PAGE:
Review of R Review of course outline and expectations. Downloading R and related software for course. 
Course introduction, format of delivery. Lab 
2 
Spatial Statistics Geostatistics: Variogram/covariance function; kriging. Introduction to Spatial Statistics R package. 
Lectures, with lecture notes made available *Project topics to be investigated and finalised Lab 
3 
Spatial Statistics Spatiotemporal modeling – Disease mapping. 
Lectures, with lecture notes made available *Students start research on project and report on progress to Supervisor on weekly basis. Lab 
4 
Spatial Statistics Spatiotemporal modeling – Climate Modeling. 
Lectures, with lecture notes made available Lab 
5 
Spatial Statistics Spatiotemporal modeling – Review of ARCGIS. 
Lectures, with lecture notes made available Lab 
6 
Data Mining Techniques Classification using Support Vector Machines 
Lectures, with lecture notes made available Lab 
7 
Data Mining Techniques Classification using Support Vector Machines (continued) 
Lectures, with lecture notes made available Lab 
8 
Data Mining Techniques Neural Networks Part I 
Lectures, with lecture notes made available Lab 
9 
Data Mining Techniques Neural Networks Part II 
Lectures, with lecture notes made available Lab 
10 
Data Mining Techniques Introduction to Bayesian Networks 
Lectures, with lecture notes made available 
11 
Data Mining Techniques Application of Bayesian Networks – Risk Assessment and Decision 
Lectures, with lecture notes made available 
12 
Data Mining Techniques Application of Bayesian Networks – Risk Assessment and Decision – Some more examples 
Lectures, with lecture notes made available 
13 
Revision and Group Presentations


Assessment
Coursework 100 %
This course will be assessed completely via 4 individual assignments and one group project. Each assignment and project will involve both theoretical and computer based problems.
Individual Assignments (4) – 60%
Four homework assignments will be given, collected and graded throughout the semester.
While discussion of the homework is allowed, you must prepare your solutions separately. Direct copying of written work or computer code is considered cheating and will result in a zero on the assignment. Assignments are worth 60% of the course grade.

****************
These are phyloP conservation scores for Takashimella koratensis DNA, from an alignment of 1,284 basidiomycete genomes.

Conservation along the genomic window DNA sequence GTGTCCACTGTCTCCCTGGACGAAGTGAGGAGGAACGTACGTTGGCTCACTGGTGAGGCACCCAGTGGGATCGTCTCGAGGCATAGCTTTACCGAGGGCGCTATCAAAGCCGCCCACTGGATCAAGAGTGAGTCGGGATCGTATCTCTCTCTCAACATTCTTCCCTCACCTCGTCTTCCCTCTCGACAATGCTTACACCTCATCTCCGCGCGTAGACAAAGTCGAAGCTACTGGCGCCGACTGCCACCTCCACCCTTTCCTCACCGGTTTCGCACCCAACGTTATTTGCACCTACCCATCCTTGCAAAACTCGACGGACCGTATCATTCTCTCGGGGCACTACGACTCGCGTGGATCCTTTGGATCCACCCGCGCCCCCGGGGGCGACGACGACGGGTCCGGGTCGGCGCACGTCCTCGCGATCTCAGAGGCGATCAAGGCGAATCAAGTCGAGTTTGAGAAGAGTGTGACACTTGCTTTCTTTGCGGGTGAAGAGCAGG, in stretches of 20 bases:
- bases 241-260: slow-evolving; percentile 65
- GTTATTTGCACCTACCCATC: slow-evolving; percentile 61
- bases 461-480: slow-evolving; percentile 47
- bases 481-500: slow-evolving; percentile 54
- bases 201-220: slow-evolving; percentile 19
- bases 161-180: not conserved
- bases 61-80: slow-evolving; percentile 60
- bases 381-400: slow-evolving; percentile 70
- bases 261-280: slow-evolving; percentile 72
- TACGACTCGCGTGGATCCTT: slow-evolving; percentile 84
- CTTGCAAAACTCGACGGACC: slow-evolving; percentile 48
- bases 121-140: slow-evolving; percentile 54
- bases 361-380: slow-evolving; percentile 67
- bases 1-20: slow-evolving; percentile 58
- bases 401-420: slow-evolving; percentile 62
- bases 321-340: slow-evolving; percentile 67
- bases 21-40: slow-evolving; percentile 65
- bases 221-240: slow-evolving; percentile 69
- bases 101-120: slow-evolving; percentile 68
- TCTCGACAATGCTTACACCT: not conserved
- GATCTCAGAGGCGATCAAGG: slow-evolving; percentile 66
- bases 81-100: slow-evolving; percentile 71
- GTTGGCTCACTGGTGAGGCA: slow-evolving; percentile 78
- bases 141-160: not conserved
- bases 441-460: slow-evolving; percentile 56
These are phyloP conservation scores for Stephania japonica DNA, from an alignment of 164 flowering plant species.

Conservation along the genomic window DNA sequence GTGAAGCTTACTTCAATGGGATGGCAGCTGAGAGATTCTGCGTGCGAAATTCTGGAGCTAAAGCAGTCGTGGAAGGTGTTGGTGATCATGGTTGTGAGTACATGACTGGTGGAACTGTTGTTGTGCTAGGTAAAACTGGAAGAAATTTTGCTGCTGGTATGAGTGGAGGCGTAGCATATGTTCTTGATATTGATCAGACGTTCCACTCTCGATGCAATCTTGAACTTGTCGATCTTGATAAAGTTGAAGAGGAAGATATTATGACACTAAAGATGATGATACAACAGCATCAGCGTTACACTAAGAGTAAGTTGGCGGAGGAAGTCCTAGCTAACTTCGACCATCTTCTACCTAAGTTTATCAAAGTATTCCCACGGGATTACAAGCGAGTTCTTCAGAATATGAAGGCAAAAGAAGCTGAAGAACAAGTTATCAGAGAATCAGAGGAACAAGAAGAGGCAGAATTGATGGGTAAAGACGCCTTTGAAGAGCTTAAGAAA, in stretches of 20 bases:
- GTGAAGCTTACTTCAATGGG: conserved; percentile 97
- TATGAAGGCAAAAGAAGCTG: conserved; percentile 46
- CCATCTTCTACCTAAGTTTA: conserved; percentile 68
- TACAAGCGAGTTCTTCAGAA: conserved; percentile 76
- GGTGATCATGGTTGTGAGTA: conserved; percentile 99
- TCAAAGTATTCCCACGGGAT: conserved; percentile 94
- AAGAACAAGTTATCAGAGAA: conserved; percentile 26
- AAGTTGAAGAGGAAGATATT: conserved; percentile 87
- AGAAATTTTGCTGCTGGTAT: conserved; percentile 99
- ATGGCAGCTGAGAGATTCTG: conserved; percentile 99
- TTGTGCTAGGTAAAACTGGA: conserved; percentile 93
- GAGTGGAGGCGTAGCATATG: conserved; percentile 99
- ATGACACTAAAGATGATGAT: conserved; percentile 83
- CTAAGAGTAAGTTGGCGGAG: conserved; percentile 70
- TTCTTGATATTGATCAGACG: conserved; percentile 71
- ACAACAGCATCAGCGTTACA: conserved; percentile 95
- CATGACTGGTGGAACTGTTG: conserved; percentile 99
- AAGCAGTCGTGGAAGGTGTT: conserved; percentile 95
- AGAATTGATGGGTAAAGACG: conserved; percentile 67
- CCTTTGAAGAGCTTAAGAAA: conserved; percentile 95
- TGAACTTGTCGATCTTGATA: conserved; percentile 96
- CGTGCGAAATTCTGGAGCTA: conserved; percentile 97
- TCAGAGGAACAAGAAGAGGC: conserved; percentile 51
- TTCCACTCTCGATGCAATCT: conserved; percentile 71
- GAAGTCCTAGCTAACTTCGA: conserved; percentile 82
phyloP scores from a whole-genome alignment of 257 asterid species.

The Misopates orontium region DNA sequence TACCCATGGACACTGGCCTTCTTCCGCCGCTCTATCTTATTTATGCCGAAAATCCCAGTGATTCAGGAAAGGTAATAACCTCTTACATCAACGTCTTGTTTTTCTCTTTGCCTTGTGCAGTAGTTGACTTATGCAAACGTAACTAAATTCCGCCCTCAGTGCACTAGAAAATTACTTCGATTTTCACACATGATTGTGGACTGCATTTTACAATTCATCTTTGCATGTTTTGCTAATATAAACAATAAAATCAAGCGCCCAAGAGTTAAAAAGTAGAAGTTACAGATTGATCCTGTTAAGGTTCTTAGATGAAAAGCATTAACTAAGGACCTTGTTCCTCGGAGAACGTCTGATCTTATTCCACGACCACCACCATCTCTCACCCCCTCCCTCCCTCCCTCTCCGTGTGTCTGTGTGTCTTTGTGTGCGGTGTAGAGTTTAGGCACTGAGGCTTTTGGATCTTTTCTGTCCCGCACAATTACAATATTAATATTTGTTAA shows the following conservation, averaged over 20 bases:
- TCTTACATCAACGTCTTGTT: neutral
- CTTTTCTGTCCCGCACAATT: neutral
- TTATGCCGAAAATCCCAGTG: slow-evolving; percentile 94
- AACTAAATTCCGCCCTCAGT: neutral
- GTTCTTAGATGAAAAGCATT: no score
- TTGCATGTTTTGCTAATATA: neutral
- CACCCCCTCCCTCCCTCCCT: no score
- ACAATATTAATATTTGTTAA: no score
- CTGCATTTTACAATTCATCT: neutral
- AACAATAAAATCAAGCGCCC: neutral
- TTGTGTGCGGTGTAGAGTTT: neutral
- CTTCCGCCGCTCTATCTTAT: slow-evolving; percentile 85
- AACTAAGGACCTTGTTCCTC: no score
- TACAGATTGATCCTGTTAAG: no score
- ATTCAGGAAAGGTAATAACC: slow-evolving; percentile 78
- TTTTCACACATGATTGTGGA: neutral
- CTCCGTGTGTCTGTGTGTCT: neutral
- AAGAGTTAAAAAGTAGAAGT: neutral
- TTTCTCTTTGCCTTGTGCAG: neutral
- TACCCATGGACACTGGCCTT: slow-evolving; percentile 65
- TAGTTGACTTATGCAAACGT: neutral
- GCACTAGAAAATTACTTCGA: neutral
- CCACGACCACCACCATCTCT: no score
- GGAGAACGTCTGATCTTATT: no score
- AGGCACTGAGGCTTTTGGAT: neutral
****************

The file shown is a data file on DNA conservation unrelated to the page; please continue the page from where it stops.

Group Project (1) – 40%
Each student will be required to do a group project during the second half of the semester. The minimum group size is 3, however larger groups are encouraged. The topics will vary and can be discussed with the instructor. The groups will be required to present their project in class on last week of classes. Full details will be given around class session four. The project is worth 40% of the course grade.
Resource requirements
This course is on computational methods and many of the assignments will require the use of a computer. An introduction to the statistical programming language R will be presented as part of the course and students will be highly encouraged to complete their assignments in R. Other programming languages will be allowed upon approval of the instructor. Students are expected to document and hand in all code used to complete their homework assignments. R can be downloaded for free from: http://www.rproject.org/
The statistical computing lab already has Stata and Matlab. Open source statistical software such as R, Winbugs and Openbugs will be used as far as possible.
PRESCRIBED TEXTS AND READING MATERIALS
Required reading
Computational Statistics, by G. H. Givens and J. A. Hoeting, (Wiley 2005).
Statistical Computing with R by M. Rizzo, Chapman and Hall
Spatial Statistics for Spatial Data, by N. Cressie
Recommended reading
Hastie, T., Tibshirani, R. and Friedman J. 2009. Elements of Statistical Learning Springer.